Forgetting

Memories decay over time. This process can be represented by a forgetting curve like the one shown here. The gradient of this curve represents the rate of memory decay. Several factors contribute to the rate of this decay. The ReVision approach applies a number of techniques, to reduce memory decay and improve your ability to recall knowledge in an exam situation.

Cognitive Map

Understanding and Meaning

The stronger your understanding, or greater the meaning you attach to information, the slower the potential rate of memory decay.

The Cognitive Mapping techniques employed in the ReVision approach build your understanding of topics, and hence improve your recall of knowledge in the exam.

Cognitive Map

Rehearsal

Another factor influencing the rate of memory decay is the level and nature of rehearsal of information. The more often and actively the information is rehearsed, the stronger the memory will become, the lower its rate of decay, and the less often it will need to be rehearsed in future.

To help you manage the timing and quality of rehearsal you should combine the following two revision techniques : Spaced Rehearsal and Active Recall.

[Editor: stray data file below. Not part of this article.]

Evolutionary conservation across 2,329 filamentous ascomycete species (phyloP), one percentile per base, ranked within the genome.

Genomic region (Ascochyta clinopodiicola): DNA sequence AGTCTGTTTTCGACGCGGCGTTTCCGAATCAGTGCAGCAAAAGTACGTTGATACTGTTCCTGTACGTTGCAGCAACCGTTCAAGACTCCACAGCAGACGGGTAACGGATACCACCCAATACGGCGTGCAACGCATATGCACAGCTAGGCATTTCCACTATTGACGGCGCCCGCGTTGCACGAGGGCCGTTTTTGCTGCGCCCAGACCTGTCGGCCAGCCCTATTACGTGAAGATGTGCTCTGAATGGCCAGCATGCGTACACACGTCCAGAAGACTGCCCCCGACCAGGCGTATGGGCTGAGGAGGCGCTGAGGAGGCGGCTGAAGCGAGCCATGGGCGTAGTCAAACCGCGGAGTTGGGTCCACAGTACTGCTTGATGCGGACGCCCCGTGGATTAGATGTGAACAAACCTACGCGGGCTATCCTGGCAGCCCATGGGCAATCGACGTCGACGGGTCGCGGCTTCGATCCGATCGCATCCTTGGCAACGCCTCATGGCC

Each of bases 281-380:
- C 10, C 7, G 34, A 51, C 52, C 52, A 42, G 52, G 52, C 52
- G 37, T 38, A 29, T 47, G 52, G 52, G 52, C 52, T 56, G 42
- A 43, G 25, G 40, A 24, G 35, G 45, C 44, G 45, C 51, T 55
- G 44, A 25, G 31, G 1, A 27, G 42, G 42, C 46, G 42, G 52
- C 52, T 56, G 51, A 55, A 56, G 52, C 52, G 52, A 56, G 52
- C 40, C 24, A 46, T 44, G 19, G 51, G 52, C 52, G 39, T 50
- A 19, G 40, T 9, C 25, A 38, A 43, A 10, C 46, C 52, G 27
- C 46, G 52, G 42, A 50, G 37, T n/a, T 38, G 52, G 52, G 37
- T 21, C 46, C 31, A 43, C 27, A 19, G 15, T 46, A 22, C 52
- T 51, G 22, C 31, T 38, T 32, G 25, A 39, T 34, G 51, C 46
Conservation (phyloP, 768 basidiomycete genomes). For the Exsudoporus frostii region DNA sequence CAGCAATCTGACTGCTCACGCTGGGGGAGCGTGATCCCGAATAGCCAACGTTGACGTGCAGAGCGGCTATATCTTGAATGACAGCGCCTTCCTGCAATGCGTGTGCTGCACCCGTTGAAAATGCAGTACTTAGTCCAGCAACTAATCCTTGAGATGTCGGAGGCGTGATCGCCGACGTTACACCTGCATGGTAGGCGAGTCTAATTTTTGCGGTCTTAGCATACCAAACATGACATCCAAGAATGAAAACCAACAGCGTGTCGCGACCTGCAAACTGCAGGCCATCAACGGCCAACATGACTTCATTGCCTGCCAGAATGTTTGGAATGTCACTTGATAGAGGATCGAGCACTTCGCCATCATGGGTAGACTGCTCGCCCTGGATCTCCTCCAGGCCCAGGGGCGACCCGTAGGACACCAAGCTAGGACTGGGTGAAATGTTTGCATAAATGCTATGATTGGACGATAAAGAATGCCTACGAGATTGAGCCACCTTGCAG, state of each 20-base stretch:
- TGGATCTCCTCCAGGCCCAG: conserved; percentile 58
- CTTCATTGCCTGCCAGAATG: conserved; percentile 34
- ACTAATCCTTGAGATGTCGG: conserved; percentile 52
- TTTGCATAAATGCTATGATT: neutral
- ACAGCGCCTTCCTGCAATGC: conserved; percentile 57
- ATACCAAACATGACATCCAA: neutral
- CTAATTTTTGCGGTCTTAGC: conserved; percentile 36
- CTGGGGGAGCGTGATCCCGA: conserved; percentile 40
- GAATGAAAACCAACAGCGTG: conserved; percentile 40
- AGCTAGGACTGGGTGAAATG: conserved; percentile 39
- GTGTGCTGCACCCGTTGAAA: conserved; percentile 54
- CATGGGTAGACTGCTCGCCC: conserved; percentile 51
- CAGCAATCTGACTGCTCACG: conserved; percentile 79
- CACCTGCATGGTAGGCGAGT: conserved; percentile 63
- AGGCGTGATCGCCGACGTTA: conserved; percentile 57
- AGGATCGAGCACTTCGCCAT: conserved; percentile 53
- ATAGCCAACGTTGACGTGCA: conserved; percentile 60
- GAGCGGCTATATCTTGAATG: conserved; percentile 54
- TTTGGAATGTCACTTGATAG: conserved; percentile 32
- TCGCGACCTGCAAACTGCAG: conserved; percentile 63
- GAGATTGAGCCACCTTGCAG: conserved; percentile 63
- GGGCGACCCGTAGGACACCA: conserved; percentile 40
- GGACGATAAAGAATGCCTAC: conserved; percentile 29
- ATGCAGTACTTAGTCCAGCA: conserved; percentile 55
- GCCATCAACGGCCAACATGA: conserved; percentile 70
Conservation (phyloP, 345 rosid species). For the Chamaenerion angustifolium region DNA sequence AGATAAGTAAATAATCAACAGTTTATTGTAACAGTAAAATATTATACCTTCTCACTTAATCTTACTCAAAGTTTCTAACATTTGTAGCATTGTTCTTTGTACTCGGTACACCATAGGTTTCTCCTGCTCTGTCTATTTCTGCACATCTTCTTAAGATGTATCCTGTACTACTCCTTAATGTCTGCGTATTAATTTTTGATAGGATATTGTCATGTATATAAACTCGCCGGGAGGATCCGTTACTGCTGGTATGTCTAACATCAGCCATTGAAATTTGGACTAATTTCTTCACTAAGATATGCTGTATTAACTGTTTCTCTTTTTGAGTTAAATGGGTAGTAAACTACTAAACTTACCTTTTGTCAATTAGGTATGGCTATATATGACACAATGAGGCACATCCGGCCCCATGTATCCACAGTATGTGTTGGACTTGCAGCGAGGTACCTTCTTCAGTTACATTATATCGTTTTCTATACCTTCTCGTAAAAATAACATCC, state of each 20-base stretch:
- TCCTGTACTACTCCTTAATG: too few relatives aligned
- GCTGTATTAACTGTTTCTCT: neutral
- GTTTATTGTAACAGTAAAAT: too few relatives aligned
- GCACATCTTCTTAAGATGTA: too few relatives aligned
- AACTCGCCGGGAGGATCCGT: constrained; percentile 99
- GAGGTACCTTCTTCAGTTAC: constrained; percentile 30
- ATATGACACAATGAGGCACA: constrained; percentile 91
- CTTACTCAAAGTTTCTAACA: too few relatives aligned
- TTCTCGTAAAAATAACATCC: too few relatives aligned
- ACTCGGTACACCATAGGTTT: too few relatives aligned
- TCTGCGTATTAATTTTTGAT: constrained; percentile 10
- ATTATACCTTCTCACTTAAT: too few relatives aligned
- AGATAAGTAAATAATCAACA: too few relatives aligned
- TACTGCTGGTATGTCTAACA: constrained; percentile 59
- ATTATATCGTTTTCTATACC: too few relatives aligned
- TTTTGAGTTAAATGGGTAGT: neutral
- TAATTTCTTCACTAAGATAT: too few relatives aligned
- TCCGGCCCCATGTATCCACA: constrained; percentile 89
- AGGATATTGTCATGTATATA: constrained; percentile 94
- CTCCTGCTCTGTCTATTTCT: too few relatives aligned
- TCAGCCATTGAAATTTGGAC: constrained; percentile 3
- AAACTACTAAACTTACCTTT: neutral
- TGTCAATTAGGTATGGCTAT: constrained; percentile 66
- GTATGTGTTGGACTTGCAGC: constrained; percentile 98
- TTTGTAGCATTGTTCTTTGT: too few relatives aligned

Cognitive Map
Spaced Rehearsal is a technique of gradually increasing the intervals of time between your review of previously revised material.

So, when you first revise a topic, revisit this topic the next day, then return to the topic in 3 days perhaps, and then revise the topic again in 7 days. The spacing of revision sessions will vary between topics. Topics which you struggle to understand should be reviewed more often, with shorter interval spacing.

Active Recall gets you to actively apply the knowledge you are attempting to recall. Rather than simply re-writing your notes, or reading through them again, which is considered a less effective 'passive' review process.

In the above example each revision of the topic involves a different Active Recall task;

  • creating a Cognitive Map of the topic,
  • completing a Recall task in the examstutor StudyRoom
  • taking a Test on examstutor
  • attempting Exam Questions in the examstutor ExamHall.

Interference

Interference theory suggests that learning something new can cause us to forget older information. As an A level student, probably revising for exams in more than one subject, this can have considerable influence on your ability to recall specific items of knowledge.

Rehearsal in multiple formats has been shown to reduce this interference effect, revising using auditory or visual input, revising by watching video tutorials, by attempting worked examples or past exam questions. By revising in different formats you generate more associations or 'neural pathways' to recall the information, and examstutor provides you with opportunities to rehearse topics in multiple formats.



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